Malnutrition as a Growing Problem

Medical Journal relseases a second set of reports addressing malnutrition and its effects

Every year, malnutrition is responsible for at least 3.1 million deaths in children under the age of five, which is roughly 45 percent of deaths among children.

Though centers in various countries have been set up, their lack of success in eliminating malnutrition can be attributed to both insufficient hygienic quality and lack of resources at the centers. A set of reports were published by Lancet yesterday, which “re-evaluate the problems of maternal and child [malnutrition] and also examine the growing problems of overweight and obesity for women and children, and their consequences in low-income and middle-income countries.” The study goes on to state that roughly 15 percent of deaths in children under the age of five could be avoided by providing children and pregnant women with the appropriate vitamin A and zinc supplements.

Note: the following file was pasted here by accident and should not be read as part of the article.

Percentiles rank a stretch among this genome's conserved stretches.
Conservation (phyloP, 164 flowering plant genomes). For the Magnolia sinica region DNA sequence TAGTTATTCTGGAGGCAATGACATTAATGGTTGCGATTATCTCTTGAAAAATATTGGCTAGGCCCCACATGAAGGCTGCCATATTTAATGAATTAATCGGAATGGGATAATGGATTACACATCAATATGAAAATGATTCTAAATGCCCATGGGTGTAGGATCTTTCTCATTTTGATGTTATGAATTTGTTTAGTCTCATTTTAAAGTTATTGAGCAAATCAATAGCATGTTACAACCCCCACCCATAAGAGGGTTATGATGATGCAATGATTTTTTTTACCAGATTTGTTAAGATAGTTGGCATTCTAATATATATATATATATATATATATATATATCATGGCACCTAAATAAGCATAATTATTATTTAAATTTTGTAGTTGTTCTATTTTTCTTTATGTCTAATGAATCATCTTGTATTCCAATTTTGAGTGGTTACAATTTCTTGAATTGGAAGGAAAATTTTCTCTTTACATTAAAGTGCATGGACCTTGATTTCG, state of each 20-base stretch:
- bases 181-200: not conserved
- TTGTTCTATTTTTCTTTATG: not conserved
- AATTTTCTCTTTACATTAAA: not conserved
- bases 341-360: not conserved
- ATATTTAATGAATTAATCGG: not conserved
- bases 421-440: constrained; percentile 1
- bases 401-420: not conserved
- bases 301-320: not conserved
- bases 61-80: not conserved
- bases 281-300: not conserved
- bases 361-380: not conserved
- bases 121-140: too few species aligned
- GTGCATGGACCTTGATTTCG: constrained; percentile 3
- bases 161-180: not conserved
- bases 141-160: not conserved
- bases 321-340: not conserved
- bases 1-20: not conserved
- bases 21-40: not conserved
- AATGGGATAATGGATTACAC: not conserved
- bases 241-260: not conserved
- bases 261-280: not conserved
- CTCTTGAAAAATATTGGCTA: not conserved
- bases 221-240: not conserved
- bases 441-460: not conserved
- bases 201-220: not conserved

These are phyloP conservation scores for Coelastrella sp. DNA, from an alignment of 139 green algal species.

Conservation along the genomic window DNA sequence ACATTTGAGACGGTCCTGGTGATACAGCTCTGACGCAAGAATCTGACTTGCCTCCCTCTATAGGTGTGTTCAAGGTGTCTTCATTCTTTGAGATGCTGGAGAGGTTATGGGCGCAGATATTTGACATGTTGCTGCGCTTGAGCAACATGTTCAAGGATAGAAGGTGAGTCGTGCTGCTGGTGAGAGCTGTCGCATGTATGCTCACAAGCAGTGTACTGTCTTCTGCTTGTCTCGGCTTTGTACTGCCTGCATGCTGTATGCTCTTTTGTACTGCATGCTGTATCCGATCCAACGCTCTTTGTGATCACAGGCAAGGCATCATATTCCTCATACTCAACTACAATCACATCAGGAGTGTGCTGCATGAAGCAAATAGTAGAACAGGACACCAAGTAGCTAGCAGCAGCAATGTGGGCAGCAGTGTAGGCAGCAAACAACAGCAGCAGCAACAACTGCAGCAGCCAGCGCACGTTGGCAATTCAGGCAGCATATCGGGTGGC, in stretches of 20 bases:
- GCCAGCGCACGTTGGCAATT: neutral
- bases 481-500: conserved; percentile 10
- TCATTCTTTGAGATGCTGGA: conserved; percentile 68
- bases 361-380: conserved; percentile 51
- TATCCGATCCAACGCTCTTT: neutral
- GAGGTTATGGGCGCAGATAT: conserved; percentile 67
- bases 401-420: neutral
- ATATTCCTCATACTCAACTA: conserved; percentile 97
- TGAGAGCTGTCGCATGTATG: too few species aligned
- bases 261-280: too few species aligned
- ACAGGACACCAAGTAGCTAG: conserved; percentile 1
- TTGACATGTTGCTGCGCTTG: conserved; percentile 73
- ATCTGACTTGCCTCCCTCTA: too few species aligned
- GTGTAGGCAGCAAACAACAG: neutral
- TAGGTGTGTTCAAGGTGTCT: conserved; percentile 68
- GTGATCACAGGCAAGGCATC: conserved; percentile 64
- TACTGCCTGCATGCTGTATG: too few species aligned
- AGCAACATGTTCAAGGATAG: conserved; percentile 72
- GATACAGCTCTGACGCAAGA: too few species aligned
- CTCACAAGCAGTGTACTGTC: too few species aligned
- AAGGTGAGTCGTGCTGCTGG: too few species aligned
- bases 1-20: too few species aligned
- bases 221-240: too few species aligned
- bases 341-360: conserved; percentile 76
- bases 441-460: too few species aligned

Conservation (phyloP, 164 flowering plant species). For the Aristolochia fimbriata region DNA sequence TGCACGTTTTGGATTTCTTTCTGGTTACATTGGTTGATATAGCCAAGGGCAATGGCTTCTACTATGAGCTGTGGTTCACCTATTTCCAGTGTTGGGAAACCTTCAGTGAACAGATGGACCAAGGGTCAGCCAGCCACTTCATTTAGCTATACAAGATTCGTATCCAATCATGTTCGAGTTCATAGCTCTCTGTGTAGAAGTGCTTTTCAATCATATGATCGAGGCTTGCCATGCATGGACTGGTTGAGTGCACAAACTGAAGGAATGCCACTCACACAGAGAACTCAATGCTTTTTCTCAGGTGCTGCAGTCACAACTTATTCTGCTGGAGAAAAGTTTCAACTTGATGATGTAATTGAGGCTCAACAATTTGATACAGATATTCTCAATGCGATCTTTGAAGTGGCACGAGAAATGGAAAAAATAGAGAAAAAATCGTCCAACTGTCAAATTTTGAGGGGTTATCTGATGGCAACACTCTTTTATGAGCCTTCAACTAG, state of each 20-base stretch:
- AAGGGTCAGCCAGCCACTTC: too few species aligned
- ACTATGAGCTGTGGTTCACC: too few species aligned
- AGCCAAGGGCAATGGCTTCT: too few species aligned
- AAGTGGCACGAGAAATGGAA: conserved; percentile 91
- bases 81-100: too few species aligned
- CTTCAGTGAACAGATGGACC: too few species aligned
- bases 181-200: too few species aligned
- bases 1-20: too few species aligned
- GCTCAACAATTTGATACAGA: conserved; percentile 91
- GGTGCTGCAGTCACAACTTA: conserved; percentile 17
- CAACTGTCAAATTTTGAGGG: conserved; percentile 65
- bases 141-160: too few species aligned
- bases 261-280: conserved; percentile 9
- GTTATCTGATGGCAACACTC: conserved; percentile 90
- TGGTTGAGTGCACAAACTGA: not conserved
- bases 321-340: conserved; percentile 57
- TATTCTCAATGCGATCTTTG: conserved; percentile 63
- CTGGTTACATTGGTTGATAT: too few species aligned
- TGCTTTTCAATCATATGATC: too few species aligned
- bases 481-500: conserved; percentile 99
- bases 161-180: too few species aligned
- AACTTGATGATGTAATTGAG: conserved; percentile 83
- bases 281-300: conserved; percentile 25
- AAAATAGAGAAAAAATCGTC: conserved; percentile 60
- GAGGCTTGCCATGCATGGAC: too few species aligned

Professor Robert Black of Johns Hopkins Bloomberg School of Public Health stated, "Malnutrition can haunt children for the rest of their lives. Undernourished children are more susceptible to infectious diseases and achieve less education and have lower cognitive abilities.” Black goes on to explain that the first two years of the child’s life are the most important years to provide a child with proper nutritional value, and that if this was done, the mortality rate from malnutrition would decrease drastically.